Credit: David Lee/Paramount ©Davis and Washington impress and confound in the film of Wilson's "Fences"
I admire Denzel Washington's film version of the legendary 1983 August Wilson play, "Fences," but not for the reasons that critics and audiences (mostly theater-goers) have been applauding for the past 30-plus years.
Frankly, initially, the film repelled me which was a surprise, given that I'm inarguably part of the liberal demographic for which both the play and film were designed. Wilson, who died in 2005, was deservedly revered for providing a voice for the downtrodden and neglected, and "Fences," considered by many to be his masterwork, is a piece of a ten-part mosaic titled "The Pittsburgh Cycle," an ambitious project that examines, in-depth, both the progress and the stasis of the African-American experience.
The full- and two-page display ads splashed with euphoric quotes about the film made me question my own opinion of the film, which is decidedly less enthusiastic. Thinking about it, it became clear that it wasn't the film or material that repelled me but the central character, Troy Maxson, which Washington bravely decided to play himself. Troy is 53-years-old and embittered. He works collecting garbage in Pittsburgh and is hounded by both the highs and lows of his life - the one high point being a flirtation with major league baseball (but while there was still a color barrier) and the main low point being a prison sentence (for an accidental murder).
Wilson achieved something truly daring with Troy. He created a politically incorrect character with almost no redeeming value. Troy's arrogant, destructive behavior makes empathy or sympathy almost impossible. He's repellent. Here's a man who screws over his brain-damaged veteran brother, Gabe (Mykelti Williamson), screws over his disregarded older son, Lyons, from a previous relaltionship (a very good Russell Hornsby), screws over his seemingly despised younger son, Corey (Jovan Adepo) - and in an especially petty and vindictive manner - and who, worst of all, screws over his loyal wife, Rose (Viola Davis), with a jaw-dropping lack of regard.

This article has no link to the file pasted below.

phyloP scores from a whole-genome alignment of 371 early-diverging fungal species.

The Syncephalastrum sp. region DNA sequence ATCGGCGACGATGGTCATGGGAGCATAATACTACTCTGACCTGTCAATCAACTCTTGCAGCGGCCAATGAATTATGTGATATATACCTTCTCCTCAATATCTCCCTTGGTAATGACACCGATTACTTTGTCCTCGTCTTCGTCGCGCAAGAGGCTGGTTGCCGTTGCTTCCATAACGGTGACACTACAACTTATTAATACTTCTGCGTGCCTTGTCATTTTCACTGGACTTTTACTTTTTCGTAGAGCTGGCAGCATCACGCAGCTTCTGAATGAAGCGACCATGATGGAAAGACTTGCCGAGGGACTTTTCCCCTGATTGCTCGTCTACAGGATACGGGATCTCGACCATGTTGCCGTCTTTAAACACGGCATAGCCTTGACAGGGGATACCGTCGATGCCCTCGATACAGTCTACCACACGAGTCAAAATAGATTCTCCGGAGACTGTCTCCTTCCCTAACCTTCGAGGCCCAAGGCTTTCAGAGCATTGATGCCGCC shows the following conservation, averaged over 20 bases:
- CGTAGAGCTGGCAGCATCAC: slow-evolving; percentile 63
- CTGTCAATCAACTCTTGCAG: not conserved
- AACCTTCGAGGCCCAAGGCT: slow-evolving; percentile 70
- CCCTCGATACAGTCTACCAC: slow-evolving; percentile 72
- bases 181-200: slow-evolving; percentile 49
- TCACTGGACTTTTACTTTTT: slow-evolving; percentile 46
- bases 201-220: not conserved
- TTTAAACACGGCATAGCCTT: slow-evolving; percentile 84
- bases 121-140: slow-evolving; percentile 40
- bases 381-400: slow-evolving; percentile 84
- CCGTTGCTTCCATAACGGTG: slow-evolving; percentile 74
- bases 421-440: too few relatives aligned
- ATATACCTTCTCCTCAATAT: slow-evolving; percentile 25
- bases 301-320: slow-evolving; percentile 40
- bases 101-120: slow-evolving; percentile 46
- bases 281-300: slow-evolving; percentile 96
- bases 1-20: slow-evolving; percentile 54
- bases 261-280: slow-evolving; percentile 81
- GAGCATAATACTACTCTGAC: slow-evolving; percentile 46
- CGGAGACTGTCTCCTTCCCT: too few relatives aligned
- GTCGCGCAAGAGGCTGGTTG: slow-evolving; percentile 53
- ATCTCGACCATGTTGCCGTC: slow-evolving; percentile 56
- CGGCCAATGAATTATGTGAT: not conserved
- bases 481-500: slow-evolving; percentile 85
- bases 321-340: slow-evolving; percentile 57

Troy has a very curious sense of entitlement.
Exacerbating matters is the man's penchant for relentless pontificating and grandstanding, non-stop monologues of self-regard that remind us that "Fences" is very much a filmed play. We could pity Troy - he's a tragic figure - if he just wasn't so awful. And Washington ferociously tears into the role as if it were a raw slab of meat, refusing to lighten it or finesse us.
It's tough to watch. Several people have complained to me recently about Kenneth Lonergan's "Manchester by the Sea" being "depressing." Well, frankly, I found this film much more daunting and depleting.
Watching the actor go at it, I wondered if Denzel Washington, Movie Star, was a distraction - if audiences are able to see past his prevailing image as a good guy and take Troy for what he is. Like James Earl Jones, who created the role on stage, Washington's image is one of intense integrity. It makes me wonder if the casting of a Jones or a Washington is crucial to "Fences. Does the "right" actor makes Troy more tolerable for audiences?
Also problematic but less so is Rose who (by my count) has at least three moments in "Fences" during which she describes all that she gave up for Troy, the dreams that she denied. And she speaks with authority - and with an articulate quality that belies her situation. She comes across as such a strong, independent and eloquent woman - or at least her words do - that one wonders exactly why she would put up with Troy for 18 years.
Would a real-life Rose be like this Rose?
It's these reservations that made "Fences" fascinating to me. It's like I saw another film, not the one being raved about in those lavish ads.
Note in Passing: Although it's been noted that Wilson produced the movie script for "Fences" just before his death in '05, there have also been rumors that playwright Tony Kushner was brought in to do some ghostwriting. Wilson receives sole screen credit for the screenplay adaptation, but Kushner's "co-executive producer" credit is rather telling.